Is it possible that Christianity’s massive investment in worship is misguided?
Think about it. We invest a lot of time, money and energy into worship, don’t we?
One morning or evening each week is devoted to it. Our society is very much oriented toward a weekly schedule that keeps Sunday mornings free.
We also build buildings for worship. We don’t have to. We could worship without them. But it is also not wrong to build buildings. The simple matter of fact, though, is we build buildings, lots of them. I don’t know the specific number, but I have heard that there are about 800 churches in Lancaster County, and most of them have buildings and property. Some are massive, some tiny, and many sizes in between. Drive around Lancaster County and start tallying up the church buildings and you lose count. Think about that with me for a minute. What would you estimate the average value of a church building and property to be? Now multiply that by 800. Then add the years upon years of furnishings, utilities and upkeep. That’s a lot of money, isn’t it? I wouldn’t doubt the figure is in the billions of dollars.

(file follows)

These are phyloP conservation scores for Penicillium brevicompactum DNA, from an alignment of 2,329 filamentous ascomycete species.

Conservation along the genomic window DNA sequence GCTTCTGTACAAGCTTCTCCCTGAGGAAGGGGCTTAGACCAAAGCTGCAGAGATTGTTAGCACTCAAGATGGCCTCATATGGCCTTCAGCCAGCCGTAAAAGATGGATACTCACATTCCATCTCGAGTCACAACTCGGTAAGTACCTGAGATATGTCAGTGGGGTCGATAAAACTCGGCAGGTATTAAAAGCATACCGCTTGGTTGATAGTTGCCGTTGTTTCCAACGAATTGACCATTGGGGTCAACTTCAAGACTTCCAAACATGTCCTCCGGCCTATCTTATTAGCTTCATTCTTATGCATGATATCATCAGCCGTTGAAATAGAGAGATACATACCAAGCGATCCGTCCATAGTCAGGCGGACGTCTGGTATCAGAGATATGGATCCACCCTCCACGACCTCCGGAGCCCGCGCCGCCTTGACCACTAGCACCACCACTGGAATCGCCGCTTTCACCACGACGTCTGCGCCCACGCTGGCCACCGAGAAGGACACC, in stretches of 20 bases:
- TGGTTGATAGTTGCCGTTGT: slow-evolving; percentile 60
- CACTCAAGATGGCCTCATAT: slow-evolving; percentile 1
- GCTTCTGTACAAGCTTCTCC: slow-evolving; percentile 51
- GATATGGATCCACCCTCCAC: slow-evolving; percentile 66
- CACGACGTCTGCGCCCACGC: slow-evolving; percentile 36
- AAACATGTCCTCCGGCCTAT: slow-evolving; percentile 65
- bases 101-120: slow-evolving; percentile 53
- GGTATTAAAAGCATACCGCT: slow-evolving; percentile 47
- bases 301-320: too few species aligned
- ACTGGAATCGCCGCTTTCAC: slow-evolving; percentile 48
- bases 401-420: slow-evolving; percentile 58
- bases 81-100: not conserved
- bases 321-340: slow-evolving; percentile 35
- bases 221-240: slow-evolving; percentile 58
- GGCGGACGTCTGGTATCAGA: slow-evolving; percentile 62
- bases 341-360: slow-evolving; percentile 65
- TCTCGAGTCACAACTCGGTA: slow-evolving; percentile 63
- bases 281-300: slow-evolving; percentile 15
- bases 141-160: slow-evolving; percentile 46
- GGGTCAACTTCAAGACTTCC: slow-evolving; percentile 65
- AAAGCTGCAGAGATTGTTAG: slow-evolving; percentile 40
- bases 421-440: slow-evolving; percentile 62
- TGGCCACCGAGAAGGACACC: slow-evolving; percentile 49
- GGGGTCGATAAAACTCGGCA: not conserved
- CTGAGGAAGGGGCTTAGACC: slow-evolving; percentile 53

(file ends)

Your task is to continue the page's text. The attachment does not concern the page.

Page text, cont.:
Then think about the other costs of worship. Staff is the big one. That’s me. The pastors. Then there are worship leaders and the many other staff. Multiply that by 800 churches, and here in Lancaster we spend a lot of money on hiring people to be involved in worship and worship programs, don’t we?
Next think of the time involved. Not just the 1.5 to 3 hours that you spend attending worship service and classes. Also add in the prep time, the volunteer time. Multiply that by 52 weeks every year. The result is a boatload of hours.
Put it all together and what do you have? We Christians make a massive investment in worship, don’t we? Why do we do this? The standard answer, and it is a good one, is that we give so much because God is worthy of our worship.
Not so fast, though. God is worthy, no question about it, but does that mean we can worship him however we want?
Because we invest so much into worship, it is incumbent on us to evaluate our investment, right? When you give time and energy and money to something, you are being responsible if you evaluate how that time, energy and money is being used, right?
How many of you would want to stand before God in heaven and hear him say “Your worship was seriously wrong. All that time and energy and money you spent on Sunday mornings in your buildings with your professional staff and worship services with songs and sermons and classes…I didn’t want you to do that!” You would want to know that, right? And you’d want to know what God wants sooner rather than later, wouldn’t you? I would. In fact, even if he said “You were on the right track, you were mostly right, about 75% correct in your investment in worship, but here are some things I wish you had done differently…” I would want to know that too! I would want to know even if we only got 5% wrong. Even if it was 1%. But how can we know?